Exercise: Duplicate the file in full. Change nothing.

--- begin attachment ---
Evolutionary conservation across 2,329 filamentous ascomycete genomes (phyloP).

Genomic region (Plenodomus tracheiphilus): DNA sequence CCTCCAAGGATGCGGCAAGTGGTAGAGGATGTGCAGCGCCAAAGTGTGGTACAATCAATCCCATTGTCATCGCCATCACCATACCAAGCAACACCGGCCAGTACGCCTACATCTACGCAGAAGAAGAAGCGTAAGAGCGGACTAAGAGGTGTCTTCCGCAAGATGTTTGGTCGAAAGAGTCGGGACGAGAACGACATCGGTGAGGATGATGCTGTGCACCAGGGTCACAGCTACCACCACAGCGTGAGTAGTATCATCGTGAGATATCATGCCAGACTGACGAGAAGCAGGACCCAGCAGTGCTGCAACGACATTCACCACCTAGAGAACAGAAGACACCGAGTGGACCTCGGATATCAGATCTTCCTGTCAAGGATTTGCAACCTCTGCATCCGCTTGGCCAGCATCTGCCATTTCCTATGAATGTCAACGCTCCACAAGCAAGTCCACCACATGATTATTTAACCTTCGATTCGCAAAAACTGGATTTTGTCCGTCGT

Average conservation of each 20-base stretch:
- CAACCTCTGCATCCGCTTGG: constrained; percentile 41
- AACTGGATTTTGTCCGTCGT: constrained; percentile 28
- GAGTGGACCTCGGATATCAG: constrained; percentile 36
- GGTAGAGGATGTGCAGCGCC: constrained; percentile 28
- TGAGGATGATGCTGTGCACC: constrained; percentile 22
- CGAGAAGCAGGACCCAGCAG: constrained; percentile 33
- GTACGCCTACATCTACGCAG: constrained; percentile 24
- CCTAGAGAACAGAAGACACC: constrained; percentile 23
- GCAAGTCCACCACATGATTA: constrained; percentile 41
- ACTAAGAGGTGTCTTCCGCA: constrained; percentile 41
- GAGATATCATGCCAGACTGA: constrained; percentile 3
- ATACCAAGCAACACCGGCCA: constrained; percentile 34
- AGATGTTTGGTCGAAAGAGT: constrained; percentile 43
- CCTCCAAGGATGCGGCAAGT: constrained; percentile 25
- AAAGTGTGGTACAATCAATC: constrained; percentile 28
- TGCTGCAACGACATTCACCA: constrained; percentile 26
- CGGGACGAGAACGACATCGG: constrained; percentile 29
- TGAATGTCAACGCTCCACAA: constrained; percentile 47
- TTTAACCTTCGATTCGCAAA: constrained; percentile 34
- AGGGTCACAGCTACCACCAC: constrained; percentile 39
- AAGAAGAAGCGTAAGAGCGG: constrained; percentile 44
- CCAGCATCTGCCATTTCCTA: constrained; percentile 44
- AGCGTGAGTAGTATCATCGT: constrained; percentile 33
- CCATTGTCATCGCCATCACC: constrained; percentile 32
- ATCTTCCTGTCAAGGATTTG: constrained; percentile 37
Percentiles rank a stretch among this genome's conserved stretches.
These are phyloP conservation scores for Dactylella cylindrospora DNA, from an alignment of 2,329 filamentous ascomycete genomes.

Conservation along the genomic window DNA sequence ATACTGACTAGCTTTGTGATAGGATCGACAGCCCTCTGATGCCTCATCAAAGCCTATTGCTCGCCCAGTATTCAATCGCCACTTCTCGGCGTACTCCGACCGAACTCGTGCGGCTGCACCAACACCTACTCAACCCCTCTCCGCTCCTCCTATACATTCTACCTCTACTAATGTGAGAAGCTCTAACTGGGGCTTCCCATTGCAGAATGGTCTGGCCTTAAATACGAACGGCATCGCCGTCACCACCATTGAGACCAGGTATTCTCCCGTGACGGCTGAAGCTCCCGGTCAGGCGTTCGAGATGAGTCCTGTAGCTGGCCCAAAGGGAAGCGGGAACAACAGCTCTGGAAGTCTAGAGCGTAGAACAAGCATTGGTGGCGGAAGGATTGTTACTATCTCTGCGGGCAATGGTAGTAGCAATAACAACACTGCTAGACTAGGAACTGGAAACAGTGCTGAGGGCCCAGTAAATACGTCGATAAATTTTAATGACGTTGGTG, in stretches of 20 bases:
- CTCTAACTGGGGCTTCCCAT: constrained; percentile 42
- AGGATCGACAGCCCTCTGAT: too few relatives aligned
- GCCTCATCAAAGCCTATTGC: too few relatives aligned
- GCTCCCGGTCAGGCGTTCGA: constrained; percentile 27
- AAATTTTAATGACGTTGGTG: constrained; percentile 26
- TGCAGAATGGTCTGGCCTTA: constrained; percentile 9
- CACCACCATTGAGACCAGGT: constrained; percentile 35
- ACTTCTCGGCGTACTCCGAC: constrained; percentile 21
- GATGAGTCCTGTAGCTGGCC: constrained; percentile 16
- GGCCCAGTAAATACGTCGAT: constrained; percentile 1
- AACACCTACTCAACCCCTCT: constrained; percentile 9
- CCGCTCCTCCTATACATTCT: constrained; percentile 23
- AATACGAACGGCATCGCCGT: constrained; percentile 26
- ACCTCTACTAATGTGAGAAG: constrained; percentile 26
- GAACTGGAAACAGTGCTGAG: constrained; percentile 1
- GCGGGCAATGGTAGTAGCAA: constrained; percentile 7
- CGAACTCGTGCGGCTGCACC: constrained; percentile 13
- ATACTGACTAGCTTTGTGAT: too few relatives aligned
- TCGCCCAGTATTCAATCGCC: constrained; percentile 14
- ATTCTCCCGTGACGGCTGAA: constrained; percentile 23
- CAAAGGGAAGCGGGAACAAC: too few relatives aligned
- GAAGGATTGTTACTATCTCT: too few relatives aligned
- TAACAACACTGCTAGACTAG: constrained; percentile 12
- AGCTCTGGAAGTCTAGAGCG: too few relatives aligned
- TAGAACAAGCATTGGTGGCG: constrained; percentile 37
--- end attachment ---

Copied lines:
Evolutionary conservation across 2,329 filamentous ascomycete genomes (phyloP).

Genomic region (Plenodomus tracheiphilus): DNA sequence CCTCCAAGGATGCGGCAAGTGGTAGAGGATGTGCAGCGCCAAAGTGTGGTACAATCAATCCCATTGTCATCGCCATCACCATACCAAGCAACACCGGCCAGTACGCCTACATCTACGCAGAAGAAGAAGCGTAAGAGCGGACTAAGAGGTGTCTTCCGCAAGATGTTTGGTCGAAAGAGTCGGGACGAGAACGACATCGGTGAGGATGATGCTGTGCACCAGGGTCACAGCTACCACCACAGCGTGAGTAGTATCATCGTGAGATATCATGCCAGACTGACGAGAAGCAGGACCCAGCAGTGCTGCAACGACATTCACCACCTAGAGAACAGAAGACACCGAGTGGACCTCGGATATCAGATCTTCCTGTCAAGGATTTGCAACCTCTGCATCCGCTTGGCCAGCATCTGCCATTTCCTATGAATGTCAACGCTCCACAAGCAAGTCCACCACATGATTATTTAACCTTCGATTCGCAAAAACTGGATTTTGTCCGTCGT

Average conservation of each 20-base stretch:
- CAACCTCTGCATCCGCTTGG: constrained; percentile 41
- AACTGGATTTTGTCCGTCGT: constrained; percentile 28
- GAGTGGACCTCGGATATCAG: constrained; percentile 36
- GGTAGAGGATGTGCAGCGCC: constrained; percentile 28
- TGAGGATGATGCTGTGCACC: constrained; percentile 22
- CGAGAAGCAGGACCCAGCAG: constrained; percentile 33
- GTACGCCTACATCTACGCAG: constrained; percentile 24
- CCTAGAGAACAGAAGACACC: constrained; percentile 23
- GCAAGTCCACCACATGATTA: constrained; percentile 41
- ACTAAGAGGTGTCTTCCGCA: constrained; percentile 41
- GAGATATCATGCCAGACTGA: constrained; percentile 3
- ATACCAAGCAACACCGGCCA: constrained; percentile 34
- AGATGTTTGGTCGAAAGAGT: constrained; percentile 43
- CCTCCAAGGATGCGGCAAGT: constrained; percentile 25
- AAAGTGTGGTACAATCAATC: constrained; percentile 28
- TGCTGCAACGACATTCACCA: constrained; percentile 26
- CGGGACGAGAACGACATCGG: constrained; percentile 29
- TGAATGTCAACGCTCCACAA: constrained; percentile 47
- TTTAACCTTCGATTCGCAAA: constrained; percentile 34
- AGGGTCACAGCTACCACCAC: constrained; percentile 39
- AAGAAGAAGCGTAAGAGCGG: constrained; percentile 44
- CCAGCATCTGCCATTTCCTA: constrained; percentile 44
- AGCGTGAGTAGTATCATCGT: constrained; percentile 33
- CCATTGTCATCGCCATCACC: constrained; percentile 32
- ATCTTCCTGTCAAGGATTTG: constrained; percentile 37
Percentiles rank a stretch among this genome's conserved stretches.
These are phyloP conservation scores for Dactylella cylindrospora DNA, from an alignment of 2,329 filamentous ascomycete genomes.

Conservation along the genomic window DNA sequence ATACTGACTAGCTTTGTGATAGGATCGACAGCCCTCTGATGCCTCATCAAAGCCTATTGCTCGCCCAGTATTCAATCGCCACTTCTCGGCGTACTCCGACCGAACTCGTGCGGCTGCACCAACACCTACTCAACCCCTCTCCGCTCCTCCTATACATTCTACCTCTACTAATGTGAGAAGCTCTAACTGGGGCTTCCCATTGCAGAATGGTCTGGCCTTAAATACGAACGGCATCGCCGTCACCACCATTGAGACCAGGTATTCTCCCGTGACGGCTGAAGCTCCCGGTCAGGCGTTCGAGATGAGTCCTGTAGCTGGCCCAAAGGGAAGCGGGAACAACAGCTCTGGAAGTCTAGAGCGTAGAACAAGCATTGGTGGCGGAAGGATTGTTACTATCTCTGCGGGCAATGGTAGTAGCAATAACAACACTGCTAGACTAGGAACTGGAAACAGTGCTGAGGGCCCAGTAAATACGTCGATAAATTTTAATGACGTTGGTG, in stretches of 20 bases:
- CTCTAACTGGGGCTTCCCAT: constrained; percentile 42
- AGGATCGACAGCCCTCTGAT: too few relatives aligned
- GCCTCATCAAAGCCTATTGC: too few relatives aligned
- GCTCCCGGTCAGGCGTTCGA: constrained; percentile 27
- AAATTTTAATGACGTTGGTG: constrained; percentile 26
- TGCAGAATGGTCTGGCCTTA: constrained; percentile 9
- CACCACCATTGAGACCAGGT: constrained; percentile 35
- ACTTCTCGGCGTACTCCGAC: constrained; percentile 21
- GATGAGTCCTGTAGCTGGCC: constrained; percentile 16
- GGCCCAGTAAATACGTCGAT: constrained; percentile 1
- AACACCTACTCAACCCCTCT: constrained; percentile 9
- CCGCTCCTCCTATACATTCT: constrained; percentile 23
- AATACGAACGGCATCGCCGT: constrained; percentile 26
- ACCTCTACTAATGTGAGAAG: constrained; percentile 26
- GAACTGGAAACAGTGCTGAG: constrained; percentile 1
- GCGGGCAATGGTAGTAGCAA: constrained; percentile 7
- CGAACTCGTGCGGCTGCACC: constrained; percentile 13
- ATACTGACTAGCTTTGTGAT: too few relatives aligned
- TCGCCCAGTATTCAATCGCC: constrained; percentile 14
- ATTCTCCCGTGACGGCTGAA: constrained; percentile 23
- CAAAGGGAAGCGGGAACAAC: too few relatives aligned
- GAAGGATTGTTACTATCTCT: too few relatives aligned
- TAACAACACTGCTAGACTAG: constrained; percentile 12
- AGCTCTGGAAGTCTAGAGCG: too few relatives aligned
- TAGAACAAGCATTGGTGGCG: constrained; percentile 37